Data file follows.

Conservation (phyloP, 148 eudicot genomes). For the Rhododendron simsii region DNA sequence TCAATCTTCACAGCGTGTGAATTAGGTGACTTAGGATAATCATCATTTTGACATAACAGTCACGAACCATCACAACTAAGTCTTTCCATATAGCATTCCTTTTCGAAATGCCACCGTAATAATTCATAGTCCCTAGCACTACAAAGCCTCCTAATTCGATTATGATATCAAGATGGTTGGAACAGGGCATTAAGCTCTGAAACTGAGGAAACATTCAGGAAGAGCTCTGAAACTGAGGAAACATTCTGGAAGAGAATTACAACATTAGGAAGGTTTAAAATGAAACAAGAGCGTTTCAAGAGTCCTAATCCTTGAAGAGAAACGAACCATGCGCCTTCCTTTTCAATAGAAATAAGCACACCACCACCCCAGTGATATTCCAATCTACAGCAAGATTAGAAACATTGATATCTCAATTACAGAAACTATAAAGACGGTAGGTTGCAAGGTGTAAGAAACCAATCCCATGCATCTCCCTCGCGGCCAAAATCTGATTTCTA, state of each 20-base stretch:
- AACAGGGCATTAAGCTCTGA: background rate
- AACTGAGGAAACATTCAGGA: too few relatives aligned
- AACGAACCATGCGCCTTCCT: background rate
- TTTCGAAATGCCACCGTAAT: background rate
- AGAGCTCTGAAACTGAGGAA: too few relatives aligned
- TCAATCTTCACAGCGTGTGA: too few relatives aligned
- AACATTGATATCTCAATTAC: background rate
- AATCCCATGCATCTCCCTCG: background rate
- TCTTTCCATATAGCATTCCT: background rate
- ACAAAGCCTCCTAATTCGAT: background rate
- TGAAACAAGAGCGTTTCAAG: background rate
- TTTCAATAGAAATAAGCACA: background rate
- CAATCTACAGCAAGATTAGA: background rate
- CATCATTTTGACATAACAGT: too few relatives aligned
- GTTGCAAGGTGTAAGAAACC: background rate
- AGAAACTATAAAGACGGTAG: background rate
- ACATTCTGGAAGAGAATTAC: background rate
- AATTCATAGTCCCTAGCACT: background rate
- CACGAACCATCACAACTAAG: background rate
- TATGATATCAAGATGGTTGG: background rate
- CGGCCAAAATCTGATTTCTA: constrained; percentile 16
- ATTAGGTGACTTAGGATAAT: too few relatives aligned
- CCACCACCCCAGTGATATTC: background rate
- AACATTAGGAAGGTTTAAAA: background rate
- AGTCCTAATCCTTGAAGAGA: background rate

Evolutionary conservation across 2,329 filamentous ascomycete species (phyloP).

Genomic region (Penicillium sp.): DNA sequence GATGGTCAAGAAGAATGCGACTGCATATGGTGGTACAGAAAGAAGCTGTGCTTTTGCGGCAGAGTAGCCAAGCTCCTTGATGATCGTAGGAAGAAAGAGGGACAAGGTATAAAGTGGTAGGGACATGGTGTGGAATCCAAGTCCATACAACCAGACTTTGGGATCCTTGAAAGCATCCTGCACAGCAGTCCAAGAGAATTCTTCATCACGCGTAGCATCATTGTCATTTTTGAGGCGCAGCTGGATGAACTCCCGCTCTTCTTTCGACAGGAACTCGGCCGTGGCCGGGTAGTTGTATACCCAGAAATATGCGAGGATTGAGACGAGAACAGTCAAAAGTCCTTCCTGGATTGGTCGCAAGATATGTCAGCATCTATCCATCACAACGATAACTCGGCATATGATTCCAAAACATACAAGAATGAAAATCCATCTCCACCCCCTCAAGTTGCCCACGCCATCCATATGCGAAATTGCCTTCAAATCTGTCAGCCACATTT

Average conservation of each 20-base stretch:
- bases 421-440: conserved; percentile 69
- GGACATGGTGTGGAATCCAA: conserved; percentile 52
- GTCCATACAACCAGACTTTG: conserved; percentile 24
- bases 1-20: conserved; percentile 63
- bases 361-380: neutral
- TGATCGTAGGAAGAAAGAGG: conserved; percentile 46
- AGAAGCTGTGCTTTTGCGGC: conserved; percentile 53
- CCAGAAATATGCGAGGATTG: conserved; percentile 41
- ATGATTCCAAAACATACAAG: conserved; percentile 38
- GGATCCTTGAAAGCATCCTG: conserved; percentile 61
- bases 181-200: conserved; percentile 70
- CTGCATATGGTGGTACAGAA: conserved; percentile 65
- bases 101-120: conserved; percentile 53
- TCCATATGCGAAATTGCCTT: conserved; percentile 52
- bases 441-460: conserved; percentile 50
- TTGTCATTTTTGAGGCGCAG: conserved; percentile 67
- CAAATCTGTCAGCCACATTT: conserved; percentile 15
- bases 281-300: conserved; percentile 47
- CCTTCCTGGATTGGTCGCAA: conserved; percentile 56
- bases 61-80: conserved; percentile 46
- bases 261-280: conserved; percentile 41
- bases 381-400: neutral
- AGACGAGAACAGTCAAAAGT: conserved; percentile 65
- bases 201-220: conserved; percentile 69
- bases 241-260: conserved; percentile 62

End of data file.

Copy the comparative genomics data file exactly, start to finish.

Conservation (phyloP, 148 eudicot genomes). For the Rhododendron simsii region DNA sequence TCAATCTTCACAGCGTGTGAATTAGGTGACTTAGGATAATCATCATTTTGACATAACAGTCACGAACCATCACAACTAAGTCTTTCCATATAGCATTCCTTTTCGAAATGCCACCGTAATAATTCATAGTCCCTAGCACTACAAAGCCTCCTAATTCGATTATGATATCAAGATGGTTGGAACAGGGCATTAAGCTCTGAAACTGAGGAAACATTCAGGAAGAGCTCTGAAACTGAGGAAACATTCTGGAAGAGAATTACAACATTAGGAAGGTTTAAAATGAAACAAGAGCGTTTCAAGAGTCCTAATCCTTGAAGAGAAACGAACCATGCGCCTTCCTTTTCAATAGAAATAAGCACACCACCACCCCAGTGATATTCCAATCTACAGCAAGATTAGAAACATTGATATCTCAATTACAGAAACTATAAAGACGGTAGGTTGCAAGGTGTAAGAAACCAATCCCATGCATCTCCCTCGCGGCCAAAATCTGATTTCTA, state of each 20-base stretch:
- AACAGGGCATTAAGCTCTGA: background rate
- AACTGAGGAAACATTCAGGA: too few relatives aligned
- AACGAACCATGCGCCTTCCT: background rate
- TTTCGAAATGCCACCGTAAT: background rate
- AGAGCTCTGAAACTGAGGAA: too few relatives aligned
- TCAATCTTCACAGCGTGTGA: too few relatives aligned
- AACATTGATATCTCAATTAC: background rate
- AATCCCATGCATCTCCCTCG: background rate
- TCTTTCCATATAGCATTCCT: background rate
- ACAAAGCCTCCTAATTCGAT: background rate
- TGAAACAAGAGCGTTTCAAG: background rate
- TTTCAATAGAAATAAGCACA: background rate
- CAATCTACAGCAAGATTAGA: background rate
- CATCATTTTGACATAACAGT: too few relatives aligned
- GTTGCAAGGTGTAAGAAACC: background rate
- AGAAACTATAAAGACGGTAG: background rate
- ACATTCTGGAAGAGAATTAC: background rate
- AATTCATAGTCCCTAGCACT: background rate
- CACGAACCATCACAACTAAG: background rate
- TATGATATCAAGATGGTTGG: background rate
- CGGCCAAAATCTGATTTCTA: constrained; percentile 16
- ATTAGGTGACTTAGGATAAT: too few relatives aligned
- CCACCACCCCAGTGATATTC: background rate
- AACATTAGGAAGGTTTAAAA: background rate
- AGTCCTAATCCTTGAAGAGA: background rate

Evolutionary conservation across 2,329 filamentous ascomycete species (phyloP).

Genomic region (Penicillium sp.): DNA sequence GATGGTCAAGAAGAATGCGACTGCATATGGTGGTACAGAAAGAAGCTGTGCTTTTGCGGCAGAGTAGCCAAGCTCCTTGATGATCGTAGGAAGAAAGAGGGACAAGGTATAAAGTGGTAGGGACATGGTGTGGAATCCAAGTCCATACAACCAGACTTTGGGATCCTTGAAAGCATCCTGCACAGCAGTCCAAGAGAATTCTTCATCACGCGTAGCATCATTGTCATTTTTGAGGCGCAGCTGGATGAACTCCCGCTCTTCTTTCGACAGGAACTCGGCCGTGGCCGGGTAGTTGTATACCCAGAAATATGCGAGGATTGAGACGAGAACAGTCAAAAGTCCTTCCTGGATTGGTCGCAAGATATGTCAGCATCTATCCATCACAACGATAACTCGGCATATGATTCCAAAACATACAAGAATGAAAATCCATCTCCACCCCCTCAAGTTGCCCACGCCATCCATATGCGAAATTGCCTTCAAATCTGTCAGCCACATTT

Average conservation of each 20-base stretch:
- bases 421-440: conserved; percentile 69
- GGACATGGTGTGGAATCCAA: conserved; percentile 52
- GTCCATACAACCAGACTTTG: conserved; percentile 24
- bases 1-20: conserved; percentile 63
- bases 361-380: neutral
- TGATCGTAGGAAGAAAGAGG: conserved; percentile 46
- AGAAGCTGTGCTTTTGCGGC: conserved; percentile 53
- CCAGAAATATGCGAGGATTG: conserved; percentile 41
- ATGATTCCAAAACATACAAG: conserved; percentile 38
- GGATCCTTGAAAGCATCCTG: conserved; percentile 61
- bases 181-200: conserved; percentile 70
- CTGCATATGGTGGTACAGAA: conserved; percentile 65
- bases 101-120: conserved; percentile 53
- TCCATATGCGAAATTGCCTT: conserved; percentile 52
- bases 441-460: conserved; percentile 50
- TTGTCATTTTTGAGGCGCAG: conserved; percentile 67
- CAAATCTGTCAGCCACATTT: conserved; percentile 15
- bases 281-300: conserved; percentile 47
- CCTTCCTGGATTGGTCGCAA: conserved; percentile 56
- bases 61-80: conserved; percentile 46
- bases 261-280: conserved; percentile 41
- bases 381-400: neutral
- AGACGAGAACAGTCAAAAGT: conserved; percentile 65
- bases 201-220: conserved; percentile 69
- bases 241-260: conserved; percentile 62